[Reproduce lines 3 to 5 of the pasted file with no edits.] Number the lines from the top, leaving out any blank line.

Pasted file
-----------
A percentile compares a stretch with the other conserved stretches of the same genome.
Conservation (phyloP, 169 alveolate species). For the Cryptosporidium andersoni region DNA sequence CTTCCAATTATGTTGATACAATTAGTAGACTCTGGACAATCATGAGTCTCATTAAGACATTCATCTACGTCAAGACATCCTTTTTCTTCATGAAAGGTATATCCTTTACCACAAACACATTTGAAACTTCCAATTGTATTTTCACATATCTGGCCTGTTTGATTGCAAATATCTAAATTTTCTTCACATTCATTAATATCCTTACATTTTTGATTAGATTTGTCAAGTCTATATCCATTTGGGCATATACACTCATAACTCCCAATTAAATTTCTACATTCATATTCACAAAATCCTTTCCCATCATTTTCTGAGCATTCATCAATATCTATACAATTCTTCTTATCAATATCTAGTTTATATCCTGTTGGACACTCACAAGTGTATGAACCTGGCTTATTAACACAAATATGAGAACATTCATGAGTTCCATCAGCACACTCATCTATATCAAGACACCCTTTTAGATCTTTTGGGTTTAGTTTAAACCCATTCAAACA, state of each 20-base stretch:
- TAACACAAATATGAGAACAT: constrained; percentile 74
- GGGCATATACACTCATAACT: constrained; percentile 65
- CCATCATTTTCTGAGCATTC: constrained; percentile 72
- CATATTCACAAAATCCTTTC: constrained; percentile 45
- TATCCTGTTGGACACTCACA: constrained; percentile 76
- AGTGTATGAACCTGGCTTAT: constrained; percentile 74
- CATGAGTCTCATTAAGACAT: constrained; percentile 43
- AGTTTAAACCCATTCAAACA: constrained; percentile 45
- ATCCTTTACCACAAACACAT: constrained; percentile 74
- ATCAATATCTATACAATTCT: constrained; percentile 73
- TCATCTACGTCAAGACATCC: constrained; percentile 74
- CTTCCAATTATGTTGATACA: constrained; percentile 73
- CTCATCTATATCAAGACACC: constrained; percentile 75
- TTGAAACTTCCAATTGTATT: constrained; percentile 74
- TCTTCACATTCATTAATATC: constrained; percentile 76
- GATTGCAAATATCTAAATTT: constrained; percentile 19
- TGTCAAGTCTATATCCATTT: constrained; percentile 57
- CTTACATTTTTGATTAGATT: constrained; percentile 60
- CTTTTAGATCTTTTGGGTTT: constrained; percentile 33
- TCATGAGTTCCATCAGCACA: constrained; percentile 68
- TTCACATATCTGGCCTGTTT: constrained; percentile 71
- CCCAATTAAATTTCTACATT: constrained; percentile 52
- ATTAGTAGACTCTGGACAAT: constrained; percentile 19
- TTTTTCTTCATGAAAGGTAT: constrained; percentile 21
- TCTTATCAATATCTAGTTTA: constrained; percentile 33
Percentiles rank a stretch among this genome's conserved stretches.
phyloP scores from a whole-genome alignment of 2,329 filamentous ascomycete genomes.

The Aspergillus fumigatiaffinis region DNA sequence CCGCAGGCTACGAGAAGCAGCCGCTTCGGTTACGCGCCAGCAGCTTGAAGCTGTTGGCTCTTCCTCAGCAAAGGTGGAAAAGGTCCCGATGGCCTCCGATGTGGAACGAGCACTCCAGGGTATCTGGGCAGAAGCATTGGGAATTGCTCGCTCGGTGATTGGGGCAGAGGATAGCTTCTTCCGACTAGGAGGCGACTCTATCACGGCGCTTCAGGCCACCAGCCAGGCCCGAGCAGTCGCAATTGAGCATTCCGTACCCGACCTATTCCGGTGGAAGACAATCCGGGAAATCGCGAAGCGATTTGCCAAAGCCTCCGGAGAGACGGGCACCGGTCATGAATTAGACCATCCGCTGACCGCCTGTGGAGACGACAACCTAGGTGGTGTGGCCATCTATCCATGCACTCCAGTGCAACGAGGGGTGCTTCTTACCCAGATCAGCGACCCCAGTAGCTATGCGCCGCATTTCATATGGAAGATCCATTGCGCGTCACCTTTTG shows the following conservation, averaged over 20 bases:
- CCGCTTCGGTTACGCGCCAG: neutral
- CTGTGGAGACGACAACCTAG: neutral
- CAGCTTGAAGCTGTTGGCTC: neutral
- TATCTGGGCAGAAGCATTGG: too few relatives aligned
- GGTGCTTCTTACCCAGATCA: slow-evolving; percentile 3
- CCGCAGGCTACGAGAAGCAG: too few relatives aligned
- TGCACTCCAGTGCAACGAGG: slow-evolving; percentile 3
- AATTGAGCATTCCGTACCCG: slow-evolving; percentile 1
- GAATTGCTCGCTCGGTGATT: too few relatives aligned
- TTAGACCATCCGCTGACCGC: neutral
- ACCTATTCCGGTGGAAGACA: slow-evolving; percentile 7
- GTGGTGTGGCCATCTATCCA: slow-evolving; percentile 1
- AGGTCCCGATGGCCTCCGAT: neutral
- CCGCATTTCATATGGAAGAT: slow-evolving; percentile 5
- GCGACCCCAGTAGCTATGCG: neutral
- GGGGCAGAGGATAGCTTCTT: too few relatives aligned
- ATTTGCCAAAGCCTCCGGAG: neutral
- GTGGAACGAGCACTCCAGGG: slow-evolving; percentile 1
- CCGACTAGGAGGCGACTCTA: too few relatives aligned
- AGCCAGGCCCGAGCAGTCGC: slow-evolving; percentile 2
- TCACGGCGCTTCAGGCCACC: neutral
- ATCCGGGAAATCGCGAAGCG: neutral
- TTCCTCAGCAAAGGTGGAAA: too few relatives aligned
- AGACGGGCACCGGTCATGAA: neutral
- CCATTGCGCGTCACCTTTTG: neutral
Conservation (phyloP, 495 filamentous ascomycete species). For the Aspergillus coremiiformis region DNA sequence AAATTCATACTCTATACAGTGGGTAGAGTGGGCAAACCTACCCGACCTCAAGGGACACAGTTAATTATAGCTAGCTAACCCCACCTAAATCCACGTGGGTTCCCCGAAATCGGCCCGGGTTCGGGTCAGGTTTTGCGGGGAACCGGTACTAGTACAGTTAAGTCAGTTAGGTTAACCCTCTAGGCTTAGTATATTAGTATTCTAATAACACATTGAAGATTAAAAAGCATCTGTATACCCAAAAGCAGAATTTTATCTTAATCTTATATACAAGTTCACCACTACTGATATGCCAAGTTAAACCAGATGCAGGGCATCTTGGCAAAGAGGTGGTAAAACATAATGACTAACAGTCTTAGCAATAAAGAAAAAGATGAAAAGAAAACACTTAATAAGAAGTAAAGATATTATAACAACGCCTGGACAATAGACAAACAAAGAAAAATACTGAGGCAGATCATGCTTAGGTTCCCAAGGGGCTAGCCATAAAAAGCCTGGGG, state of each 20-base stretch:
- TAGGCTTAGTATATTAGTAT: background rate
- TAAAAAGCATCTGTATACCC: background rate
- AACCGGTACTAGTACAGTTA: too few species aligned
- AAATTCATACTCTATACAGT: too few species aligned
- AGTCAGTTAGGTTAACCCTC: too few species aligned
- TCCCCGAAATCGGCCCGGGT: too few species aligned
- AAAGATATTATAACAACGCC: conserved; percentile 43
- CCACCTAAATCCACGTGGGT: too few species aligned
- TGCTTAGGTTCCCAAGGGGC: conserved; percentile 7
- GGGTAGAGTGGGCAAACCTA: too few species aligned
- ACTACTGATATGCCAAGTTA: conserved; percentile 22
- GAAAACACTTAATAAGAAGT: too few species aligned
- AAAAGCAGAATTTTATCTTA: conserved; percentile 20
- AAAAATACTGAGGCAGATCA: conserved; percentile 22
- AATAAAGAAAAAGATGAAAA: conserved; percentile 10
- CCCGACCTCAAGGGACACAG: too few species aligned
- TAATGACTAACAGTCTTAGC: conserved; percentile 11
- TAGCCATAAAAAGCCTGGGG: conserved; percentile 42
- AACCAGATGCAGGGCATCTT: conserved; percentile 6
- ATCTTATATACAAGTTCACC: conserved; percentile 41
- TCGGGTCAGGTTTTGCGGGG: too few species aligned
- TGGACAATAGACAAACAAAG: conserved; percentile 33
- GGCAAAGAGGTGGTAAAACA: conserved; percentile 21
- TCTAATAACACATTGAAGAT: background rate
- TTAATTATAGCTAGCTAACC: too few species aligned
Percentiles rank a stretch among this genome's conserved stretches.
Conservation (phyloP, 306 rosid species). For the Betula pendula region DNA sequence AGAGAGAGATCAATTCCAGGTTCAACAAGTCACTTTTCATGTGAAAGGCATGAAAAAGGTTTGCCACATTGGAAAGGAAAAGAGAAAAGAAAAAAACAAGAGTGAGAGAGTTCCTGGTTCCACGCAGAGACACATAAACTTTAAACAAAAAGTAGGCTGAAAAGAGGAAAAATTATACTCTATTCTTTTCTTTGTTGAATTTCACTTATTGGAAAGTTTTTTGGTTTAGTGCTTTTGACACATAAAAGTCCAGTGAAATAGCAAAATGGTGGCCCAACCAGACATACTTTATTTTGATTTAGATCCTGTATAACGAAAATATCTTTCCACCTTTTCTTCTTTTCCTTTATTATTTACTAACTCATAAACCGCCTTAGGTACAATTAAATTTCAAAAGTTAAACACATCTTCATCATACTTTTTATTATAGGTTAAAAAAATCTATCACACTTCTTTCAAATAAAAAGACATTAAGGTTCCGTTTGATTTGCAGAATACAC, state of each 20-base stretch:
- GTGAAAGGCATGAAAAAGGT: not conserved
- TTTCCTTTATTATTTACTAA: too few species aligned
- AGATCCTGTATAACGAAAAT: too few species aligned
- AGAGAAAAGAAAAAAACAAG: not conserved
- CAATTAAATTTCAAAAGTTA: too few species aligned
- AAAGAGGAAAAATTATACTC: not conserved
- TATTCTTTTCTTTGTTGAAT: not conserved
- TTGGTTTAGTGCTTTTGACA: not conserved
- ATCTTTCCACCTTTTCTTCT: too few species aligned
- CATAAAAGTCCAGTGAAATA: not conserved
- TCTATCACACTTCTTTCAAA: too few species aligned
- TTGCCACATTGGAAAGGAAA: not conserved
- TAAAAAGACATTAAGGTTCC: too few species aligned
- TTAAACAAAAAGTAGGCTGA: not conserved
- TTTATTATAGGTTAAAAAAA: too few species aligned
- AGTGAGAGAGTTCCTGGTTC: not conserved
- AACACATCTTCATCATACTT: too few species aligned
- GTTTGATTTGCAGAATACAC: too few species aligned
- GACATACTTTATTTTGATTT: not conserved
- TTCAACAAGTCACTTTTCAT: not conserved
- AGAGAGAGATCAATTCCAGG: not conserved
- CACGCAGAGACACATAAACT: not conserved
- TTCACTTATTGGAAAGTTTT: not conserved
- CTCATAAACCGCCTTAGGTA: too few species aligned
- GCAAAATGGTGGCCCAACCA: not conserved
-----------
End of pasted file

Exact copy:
- TAACACAAATATGAGAACAT: constrained; percentile 74
- GGGCATATACACTCATAACT: constrained; percentile 65
- CCATCATTTTCTGAGCATTC: constrained; percentile 72